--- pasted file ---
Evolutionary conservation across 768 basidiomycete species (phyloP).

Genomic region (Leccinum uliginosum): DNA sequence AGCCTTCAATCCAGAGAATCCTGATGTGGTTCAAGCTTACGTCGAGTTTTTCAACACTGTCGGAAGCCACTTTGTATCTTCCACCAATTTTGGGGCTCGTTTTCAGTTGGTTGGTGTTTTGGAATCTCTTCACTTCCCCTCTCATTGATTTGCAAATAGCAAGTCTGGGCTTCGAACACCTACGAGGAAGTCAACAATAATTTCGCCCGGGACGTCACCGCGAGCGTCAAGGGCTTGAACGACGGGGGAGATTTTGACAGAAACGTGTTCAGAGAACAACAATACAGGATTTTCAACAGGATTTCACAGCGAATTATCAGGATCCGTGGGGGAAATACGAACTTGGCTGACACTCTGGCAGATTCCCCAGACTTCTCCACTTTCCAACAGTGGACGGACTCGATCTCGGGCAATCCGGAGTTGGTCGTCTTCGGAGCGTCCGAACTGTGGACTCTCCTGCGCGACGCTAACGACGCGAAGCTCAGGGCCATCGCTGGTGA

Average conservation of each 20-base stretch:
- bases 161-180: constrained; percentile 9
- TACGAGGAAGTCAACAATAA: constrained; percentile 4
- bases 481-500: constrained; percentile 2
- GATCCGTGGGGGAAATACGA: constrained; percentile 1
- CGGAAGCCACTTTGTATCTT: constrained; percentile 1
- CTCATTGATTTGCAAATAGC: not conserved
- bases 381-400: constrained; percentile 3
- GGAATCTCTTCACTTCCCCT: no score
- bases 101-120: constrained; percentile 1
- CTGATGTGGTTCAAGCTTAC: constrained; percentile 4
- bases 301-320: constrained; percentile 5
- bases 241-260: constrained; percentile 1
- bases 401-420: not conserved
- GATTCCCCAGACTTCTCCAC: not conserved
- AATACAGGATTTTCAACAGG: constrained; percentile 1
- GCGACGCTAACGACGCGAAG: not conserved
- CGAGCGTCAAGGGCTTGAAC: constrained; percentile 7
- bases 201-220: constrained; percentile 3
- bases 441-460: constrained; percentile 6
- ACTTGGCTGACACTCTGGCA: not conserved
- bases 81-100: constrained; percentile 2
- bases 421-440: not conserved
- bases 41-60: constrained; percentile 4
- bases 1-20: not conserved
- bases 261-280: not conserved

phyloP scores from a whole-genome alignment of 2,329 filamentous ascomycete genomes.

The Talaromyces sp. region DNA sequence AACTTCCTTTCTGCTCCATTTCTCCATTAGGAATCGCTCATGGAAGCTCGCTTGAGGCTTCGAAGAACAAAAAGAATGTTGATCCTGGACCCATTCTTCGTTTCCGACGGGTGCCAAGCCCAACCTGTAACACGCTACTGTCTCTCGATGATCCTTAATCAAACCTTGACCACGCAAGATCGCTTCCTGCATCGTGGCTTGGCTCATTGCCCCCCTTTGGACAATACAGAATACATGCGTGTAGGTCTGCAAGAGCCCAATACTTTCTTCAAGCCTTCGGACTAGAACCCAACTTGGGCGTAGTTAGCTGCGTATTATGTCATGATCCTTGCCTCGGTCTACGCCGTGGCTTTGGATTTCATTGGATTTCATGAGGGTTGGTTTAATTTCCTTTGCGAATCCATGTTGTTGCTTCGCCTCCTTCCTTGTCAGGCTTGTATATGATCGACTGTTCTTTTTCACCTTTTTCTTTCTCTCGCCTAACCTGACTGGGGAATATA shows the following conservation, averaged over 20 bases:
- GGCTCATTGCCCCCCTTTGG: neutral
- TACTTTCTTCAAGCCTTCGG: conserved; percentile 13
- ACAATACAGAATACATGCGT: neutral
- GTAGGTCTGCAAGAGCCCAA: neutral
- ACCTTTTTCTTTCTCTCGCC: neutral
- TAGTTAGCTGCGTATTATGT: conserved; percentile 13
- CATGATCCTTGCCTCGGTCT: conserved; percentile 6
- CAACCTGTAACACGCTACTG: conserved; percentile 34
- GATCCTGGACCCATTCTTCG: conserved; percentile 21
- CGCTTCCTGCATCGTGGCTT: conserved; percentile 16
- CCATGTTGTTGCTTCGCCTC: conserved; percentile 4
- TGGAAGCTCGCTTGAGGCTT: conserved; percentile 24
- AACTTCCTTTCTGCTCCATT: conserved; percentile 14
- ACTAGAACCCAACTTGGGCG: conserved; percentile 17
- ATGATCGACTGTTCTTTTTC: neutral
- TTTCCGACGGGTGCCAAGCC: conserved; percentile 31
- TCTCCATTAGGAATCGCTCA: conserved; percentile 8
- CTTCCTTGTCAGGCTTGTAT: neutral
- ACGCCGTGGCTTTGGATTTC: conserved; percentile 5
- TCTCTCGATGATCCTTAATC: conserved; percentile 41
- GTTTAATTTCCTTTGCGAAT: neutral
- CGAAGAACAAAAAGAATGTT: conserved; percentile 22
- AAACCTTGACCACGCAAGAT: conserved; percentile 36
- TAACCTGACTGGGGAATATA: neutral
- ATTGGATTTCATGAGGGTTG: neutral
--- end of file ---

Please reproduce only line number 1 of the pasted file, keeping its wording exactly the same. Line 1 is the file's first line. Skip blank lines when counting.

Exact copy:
Evolutionary conservation across 768 basidiomycete species (phyloP).